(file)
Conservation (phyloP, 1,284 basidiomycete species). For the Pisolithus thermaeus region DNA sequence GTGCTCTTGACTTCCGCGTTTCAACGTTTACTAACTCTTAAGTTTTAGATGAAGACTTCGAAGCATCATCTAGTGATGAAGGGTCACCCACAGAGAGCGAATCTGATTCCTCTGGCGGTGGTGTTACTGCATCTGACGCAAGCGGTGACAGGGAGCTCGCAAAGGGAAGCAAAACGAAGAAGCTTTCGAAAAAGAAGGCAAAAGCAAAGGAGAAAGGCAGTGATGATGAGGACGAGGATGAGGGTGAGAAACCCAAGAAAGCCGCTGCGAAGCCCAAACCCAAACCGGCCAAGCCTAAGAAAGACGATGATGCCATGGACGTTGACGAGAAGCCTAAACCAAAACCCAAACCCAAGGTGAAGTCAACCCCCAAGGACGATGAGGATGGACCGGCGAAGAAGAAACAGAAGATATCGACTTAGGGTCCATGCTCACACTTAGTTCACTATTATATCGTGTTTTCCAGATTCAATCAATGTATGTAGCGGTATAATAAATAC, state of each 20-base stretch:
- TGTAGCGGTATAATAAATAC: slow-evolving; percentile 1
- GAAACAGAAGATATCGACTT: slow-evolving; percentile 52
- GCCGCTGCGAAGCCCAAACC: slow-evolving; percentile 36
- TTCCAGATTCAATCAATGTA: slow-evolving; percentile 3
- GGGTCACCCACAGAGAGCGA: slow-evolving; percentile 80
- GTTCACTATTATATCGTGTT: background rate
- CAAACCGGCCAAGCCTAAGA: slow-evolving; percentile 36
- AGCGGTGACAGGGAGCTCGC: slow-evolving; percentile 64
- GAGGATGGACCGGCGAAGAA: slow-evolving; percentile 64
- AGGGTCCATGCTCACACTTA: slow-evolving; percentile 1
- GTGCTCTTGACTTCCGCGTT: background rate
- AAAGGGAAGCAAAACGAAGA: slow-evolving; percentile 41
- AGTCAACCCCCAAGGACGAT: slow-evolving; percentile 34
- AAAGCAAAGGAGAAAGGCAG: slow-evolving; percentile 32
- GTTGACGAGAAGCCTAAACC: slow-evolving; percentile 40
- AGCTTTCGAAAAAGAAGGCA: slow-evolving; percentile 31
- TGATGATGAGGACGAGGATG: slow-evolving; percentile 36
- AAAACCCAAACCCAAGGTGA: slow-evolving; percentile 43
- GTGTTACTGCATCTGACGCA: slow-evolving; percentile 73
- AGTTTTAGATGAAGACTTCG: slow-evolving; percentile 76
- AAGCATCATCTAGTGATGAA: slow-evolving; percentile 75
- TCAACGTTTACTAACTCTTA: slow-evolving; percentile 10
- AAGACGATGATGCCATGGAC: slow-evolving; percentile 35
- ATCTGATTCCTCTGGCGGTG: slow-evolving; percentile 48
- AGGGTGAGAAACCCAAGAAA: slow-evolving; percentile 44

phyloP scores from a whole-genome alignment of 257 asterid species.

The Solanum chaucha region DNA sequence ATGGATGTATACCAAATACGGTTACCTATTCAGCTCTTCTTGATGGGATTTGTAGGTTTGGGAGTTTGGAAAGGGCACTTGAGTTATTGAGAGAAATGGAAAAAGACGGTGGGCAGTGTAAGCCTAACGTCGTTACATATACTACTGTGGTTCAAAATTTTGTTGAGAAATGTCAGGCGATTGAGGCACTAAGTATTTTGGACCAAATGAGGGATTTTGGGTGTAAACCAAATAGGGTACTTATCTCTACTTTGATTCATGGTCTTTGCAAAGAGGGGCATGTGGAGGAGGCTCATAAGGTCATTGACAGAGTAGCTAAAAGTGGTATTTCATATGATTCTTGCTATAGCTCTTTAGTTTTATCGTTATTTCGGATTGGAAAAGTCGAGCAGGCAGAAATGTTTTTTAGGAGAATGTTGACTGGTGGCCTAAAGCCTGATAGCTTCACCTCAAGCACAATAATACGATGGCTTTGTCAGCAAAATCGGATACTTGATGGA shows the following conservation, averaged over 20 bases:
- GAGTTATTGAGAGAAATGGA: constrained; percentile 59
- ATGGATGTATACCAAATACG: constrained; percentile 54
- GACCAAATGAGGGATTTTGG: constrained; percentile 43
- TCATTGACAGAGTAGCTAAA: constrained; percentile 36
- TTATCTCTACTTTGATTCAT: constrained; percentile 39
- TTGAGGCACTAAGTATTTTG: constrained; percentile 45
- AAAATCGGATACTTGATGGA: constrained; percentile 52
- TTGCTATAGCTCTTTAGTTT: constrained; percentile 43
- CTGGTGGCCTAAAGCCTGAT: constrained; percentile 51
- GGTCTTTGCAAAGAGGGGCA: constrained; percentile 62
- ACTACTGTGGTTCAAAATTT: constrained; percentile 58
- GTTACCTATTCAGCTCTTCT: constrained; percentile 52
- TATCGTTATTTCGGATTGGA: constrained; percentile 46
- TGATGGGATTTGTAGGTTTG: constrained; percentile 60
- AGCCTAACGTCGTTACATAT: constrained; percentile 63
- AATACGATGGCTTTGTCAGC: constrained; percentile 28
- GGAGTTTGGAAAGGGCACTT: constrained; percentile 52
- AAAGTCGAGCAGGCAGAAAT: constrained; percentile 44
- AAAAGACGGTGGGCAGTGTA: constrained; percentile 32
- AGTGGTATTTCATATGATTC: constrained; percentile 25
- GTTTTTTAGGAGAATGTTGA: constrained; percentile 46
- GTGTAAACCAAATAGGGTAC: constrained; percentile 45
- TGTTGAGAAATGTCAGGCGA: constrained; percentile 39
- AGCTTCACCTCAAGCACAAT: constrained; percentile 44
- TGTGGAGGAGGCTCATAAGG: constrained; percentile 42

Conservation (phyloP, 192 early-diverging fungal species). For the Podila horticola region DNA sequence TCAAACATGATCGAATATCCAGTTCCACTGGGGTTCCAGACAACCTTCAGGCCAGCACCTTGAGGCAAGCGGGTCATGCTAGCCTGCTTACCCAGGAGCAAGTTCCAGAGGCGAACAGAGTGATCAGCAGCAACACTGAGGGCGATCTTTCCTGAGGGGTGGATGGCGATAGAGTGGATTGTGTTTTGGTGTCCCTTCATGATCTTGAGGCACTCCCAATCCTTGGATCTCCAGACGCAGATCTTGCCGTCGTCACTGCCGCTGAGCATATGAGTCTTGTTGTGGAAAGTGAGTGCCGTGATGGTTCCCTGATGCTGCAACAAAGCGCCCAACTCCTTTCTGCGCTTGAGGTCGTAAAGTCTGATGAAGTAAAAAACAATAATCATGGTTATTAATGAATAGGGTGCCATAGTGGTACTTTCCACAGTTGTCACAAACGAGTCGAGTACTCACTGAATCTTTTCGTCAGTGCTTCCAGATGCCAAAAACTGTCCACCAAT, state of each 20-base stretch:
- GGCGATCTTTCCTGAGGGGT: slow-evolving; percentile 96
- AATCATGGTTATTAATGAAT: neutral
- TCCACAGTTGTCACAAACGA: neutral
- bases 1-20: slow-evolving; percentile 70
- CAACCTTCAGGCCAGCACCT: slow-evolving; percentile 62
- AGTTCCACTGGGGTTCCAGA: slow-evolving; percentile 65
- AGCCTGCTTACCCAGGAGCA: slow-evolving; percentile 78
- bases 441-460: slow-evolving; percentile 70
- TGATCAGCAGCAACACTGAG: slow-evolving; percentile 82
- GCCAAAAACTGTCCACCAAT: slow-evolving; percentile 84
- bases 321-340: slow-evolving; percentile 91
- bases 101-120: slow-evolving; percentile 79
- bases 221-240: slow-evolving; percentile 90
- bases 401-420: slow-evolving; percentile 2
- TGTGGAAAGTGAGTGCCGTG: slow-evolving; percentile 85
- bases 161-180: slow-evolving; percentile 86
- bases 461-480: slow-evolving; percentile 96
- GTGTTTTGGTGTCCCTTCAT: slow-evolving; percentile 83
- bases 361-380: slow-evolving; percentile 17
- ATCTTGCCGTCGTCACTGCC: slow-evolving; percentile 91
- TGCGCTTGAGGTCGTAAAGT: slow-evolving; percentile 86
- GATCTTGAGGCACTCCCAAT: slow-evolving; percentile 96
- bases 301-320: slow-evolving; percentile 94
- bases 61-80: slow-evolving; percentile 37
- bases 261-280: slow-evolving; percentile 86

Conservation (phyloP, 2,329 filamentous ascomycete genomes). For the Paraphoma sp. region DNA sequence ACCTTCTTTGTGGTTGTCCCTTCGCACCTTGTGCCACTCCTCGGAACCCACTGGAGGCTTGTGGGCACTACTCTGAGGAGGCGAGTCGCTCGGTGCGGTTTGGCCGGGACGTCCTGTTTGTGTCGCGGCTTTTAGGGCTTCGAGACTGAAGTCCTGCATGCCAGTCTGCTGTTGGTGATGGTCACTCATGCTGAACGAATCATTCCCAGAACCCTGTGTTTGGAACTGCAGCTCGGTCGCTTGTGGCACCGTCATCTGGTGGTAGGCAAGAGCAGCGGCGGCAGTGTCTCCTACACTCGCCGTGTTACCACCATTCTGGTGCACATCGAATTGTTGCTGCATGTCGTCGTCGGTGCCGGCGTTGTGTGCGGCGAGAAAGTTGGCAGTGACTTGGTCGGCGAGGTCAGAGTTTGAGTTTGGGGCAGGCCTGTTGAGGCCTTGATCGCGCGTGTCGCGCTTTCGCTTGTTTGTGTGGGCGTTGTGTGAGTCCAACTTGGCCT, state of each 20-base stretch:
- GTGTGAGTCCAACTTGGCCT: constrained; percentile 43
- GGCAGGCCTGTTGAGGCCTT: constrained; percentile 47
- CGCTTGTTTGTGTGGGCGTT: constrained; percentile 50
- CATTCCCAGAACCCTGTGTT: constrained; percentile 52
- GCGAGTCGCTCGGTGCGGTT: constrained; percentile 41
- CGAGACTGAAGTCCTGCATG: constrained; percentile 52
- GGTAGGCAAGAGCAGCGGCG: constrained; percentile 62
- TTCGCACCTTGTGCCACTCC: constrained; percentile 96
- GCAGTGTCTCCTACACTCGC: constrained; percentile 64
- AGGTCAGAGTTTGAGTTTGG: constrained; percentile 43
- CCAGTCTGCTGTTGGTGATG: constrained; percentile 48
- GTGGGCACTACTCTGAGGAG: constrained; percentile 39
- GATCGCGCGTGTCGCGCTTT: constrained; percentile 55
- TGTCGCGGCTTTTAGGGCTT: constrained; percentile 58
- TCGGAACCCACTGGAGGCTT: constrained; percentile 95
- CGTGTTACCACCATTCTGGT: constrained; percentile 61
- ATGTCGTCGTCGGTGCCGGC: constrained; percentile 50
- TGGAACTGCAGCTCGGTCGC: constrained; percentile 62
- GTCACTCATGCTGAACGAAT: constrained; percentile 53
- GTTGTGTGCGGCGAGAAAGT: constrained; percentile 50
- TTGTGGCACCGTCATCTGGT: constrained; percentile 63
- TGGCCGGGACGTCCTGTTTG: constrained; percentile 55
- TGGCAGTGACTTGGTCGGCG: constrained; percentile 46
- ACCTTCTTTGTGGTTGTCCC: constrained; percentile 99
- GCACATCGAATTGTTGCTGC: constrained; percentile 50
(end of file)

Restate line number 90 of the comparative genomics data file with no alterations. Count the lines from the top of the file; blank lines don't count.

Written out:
- AGGTCAGAGTTTGAGTTTGG: constrained; percentile 43